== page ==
LONDON (BLOOMBERG) – China and India’s Covid-19 vaccines have been approved by Britain for travel into the country, clearing the way for tourists and foreign students who have been fully immunised with them to enter.
Immunisations from China’s Sinovac Biotech, state-owned Sinopharm, and India’s Bharat Biotech have joined the list that Britain uses to grant entry with proof of full vaccination, according to a notice issued by the Department for Transport and Department of Health and Social Care on Monday (Nov 22).
Now all seven Covid-19 shots that have received emergency backing from the World Health Organisation (WHO) will be recognised by Britain, including India’s Covaxin, which got the agency’s nod early this month.
Britain is following Australia, which last month expanded the number of shots it recognises, and the United States, which said it would accept all WHO-approved vaccines when it opened its borders to foreign travellers this month.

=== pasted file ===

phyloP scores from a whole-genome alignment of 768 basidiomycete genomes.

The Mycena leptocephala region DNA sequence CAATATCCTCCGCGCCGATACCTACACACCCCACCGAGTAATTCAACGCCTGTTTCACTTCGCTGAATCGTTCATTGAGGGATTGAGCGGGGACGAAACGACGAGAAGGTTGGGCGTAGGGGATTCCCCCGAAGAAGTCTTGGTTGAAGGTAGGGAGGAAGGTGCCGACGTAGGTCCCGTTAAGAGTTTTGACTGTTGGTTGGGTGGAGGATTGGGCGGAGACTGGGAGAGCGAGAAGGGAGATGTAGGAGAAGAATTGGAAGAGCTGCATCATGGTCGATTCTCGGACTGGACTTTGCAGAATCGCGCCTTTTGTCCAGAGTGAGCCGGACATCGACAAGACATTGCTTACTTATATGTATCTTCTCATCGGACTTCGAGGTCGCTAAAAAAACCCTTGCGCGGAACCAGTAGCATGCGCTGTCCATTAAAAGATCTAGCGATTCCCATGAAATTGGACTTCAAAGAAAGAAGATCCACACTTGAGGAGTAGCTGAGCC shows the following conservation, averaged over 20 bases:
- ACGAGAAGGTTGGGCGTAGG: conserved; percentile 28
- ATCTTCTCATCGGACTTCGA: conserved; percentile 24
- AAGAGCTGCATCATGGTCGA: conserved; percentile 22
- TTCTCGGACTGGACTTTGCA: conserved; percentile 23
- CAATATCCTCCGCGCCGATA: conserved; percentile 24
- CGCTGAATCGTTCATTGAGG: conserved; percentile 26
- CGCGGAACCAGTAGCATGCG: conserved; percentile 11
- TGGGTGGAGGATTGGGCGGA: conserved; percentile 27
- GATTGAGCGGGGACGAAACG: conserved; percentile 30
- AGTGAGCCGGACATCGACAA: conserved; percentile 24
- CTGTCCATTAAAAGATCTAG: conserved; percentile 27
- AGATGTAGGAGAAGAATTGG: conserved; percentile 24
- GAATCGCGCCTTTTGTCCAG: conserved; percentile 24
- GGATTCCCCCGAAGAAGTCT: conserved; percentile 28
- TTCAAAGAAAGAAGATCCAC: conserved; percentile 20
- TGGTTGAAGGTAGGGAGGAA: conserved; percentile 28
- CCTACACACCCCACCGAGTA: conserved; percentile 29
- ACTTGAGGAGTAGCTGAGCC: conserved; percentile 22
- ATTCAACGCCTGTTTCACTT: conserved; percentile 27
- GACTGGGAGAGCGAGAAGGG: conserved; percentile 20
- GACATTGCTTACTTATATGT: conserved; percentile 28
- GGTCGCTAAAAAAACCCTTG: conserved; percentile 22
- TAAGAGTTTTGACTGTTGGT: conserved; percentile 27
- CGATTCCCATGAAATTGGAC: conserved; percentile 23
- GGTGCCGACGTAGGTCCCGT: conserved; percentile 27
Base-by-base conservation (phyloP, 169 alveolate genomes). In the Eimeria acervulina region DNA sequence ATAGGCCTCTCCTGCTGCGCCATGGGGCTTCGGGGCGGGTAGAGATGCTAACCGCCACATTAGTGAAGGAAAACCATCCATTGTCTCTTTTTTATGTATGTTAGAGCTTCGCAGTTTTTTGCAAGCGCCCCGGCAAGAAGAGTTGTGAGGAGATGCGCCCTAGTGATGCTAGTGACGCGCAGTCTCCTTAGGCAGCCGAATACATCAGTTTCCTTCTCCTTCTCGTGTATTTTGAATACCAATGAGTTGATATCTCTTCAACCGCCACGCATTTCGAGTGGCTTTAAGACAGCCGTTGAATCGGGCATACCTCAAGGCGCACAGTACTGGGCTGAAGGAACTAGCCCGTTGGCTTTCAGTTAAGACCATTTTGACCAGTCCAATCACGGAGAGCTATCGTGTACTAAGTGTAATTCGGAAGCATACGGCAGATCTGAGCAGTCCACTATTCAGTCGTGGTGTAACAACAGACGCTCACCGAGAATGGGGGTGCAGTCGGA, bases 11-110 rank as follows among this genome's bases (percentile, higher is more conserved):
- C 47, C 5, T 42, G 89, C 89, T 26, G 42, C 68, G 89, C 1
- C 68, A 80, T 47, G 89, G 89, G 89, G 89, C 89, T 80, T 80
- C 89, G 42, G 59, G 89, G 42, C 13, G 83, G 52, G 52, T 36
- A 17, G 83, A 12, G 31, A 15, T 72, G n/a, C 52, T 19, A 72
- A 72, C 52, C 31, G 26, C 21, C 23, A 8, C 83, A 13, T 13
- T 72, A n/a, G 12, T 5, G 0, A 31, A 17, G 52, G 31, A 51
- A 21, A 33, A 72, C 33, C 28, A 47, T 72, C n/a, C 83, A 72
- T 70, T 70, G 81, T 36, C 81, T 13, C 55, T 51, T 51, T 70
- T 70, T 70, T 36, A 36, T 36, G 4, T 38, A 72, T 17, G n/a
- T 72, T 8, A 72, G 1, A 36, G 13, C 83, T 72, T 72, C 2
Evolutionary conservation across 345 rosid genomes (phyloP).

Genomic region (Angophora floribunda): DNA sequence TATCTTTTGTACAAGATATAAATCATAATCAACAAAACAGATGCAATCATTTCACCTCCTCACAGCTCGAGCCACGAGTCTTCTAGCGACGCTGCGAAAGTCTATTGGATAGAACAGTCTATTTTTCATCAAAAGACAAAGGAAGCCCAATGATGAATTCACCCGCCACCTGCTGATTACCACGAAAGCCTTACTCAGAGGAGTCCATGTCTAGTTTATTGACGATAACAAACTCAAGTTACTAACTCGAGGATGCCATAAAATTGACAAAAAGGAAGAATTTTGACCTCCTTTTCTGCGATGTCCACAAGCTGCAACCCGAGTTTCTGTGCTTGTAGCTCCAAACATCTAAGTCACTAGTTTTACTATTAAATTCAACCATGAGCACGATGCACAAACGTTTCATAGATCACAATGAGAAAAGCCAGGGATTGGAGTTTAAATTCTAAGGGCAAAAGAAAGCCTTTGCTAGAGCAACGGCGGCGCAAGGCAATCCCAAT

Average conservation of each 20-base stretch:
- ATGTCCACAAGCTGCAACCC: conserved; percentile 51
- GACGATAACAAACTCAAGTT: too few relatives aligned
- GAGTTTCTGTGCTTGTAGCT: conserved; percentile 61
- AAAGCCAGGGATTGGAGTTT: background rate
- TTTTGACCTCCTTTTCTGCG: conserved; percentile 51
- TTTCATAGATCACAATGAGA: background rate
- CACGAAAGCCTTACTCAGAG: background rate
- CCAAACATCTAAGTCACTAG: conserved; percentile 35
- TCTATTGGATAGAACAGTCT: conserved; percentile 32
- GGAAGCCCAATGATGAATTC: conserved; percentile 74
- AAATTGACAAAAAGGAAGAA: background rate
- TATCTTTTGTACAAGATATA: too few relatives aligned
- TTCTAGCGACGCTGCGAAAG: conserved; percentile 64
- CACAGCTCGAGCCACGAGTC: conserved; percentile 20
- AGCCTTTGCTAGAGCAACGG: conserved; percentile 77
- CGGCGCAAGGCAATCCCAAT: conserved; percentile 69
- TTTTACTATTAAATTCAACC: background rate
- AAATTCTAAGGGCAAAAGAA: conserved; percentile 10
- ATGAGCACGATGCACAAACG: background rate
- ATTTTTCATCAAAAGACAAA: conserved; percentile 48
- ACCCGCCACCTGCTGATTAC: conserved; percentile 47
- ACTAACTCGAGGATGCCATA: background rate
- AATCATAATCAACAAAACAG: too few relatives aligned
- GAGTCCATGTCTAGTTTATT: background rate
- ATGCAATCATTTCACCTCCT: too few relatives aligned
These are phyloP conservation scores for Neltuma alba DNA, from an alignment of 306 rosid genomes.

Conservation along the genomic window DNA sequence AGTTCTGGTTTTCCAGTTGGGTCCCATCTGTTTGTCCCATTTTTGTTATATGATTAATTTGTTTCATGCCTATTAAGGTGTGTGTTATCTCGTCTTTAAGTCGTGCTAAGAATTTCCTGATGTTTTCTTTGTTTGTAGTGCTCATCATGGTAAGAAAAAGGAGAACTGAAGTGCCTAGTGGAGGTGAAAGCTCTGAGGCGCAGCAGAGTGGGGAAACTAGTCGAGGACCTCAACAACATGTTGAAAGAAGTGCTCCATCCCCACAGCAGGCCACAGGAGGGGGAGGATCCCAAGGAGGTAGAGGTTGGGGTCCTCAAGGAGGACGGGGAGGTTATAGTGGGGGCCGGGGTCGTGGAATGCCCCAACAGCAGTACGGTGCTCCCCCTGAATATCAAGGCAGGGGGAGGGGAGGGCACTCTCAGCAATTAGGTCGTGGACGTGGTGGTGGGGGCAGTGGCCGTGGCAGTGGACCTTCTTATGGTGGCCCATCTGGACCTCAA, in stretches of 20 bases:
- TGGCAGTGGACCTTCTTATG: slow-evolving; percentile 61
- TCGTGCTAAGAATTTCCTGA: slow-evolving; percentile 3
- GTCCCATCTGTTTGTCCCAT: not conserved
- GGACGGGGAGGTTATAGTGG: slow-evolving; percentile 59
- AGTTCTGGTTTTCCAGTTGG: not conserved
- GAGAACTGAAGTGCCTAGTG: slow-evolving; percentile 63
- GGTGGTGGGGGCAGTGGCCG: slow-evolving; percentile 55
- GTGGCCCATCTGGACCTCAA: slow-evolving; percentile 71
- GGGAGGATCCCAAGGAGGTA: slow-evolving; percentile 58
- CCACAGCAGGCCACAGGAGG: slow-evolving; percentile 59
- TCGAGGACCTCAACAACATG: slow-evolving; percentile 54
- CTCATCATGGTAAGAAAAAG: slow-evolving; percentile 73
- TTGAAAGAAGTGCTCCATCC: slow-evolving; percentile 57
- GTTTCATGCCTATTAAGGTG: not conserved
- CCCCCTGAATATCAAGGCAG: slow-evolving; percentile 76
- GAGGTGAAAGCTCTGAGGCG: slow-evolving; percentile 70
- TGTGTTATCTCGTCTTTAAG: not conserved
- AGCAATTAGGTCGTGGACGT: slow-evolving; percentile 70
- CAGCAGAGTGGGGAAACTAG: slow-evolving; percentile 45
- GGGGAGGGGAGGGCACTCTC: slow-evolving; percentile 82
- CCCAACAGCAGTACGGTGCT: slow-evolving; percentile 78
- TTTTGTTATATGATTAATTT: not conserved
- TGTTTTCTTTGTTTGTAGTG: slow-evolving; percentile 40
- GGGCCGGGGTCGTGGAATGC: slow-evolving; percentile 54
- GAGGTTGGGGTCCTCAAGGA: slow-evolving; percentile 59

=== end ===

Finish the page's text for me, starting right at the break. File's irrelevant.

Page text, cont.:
The British decision should allow tens of thousands of Chinese students given home-grown shots to attend school there.
Universities have received record numbers of undergraduate applications from Chinese nationals, according to an October report released by The Universities and Colleges Admissions Service, a British universities admission service provider.
Sinovac and Sinopharm shots are the most widely used in China, which has vaccinated more than 80 per cent of its 1.4 billion population.
China accounts for the majority of foreign students in Britain, and their families contribute significant revenue to universities there every year, data from Britain’s Higher Education Statistics Agency shows.
More than 4,500 Chinese students applied for undergraduate admission to colleges and universities in Britain this year, an increase of about one-third since the global Covid-19 pandemic began.
Visitors to Britain who are not fully vaccinated are required to get Covid-19 tests and quarantine for 10 days.
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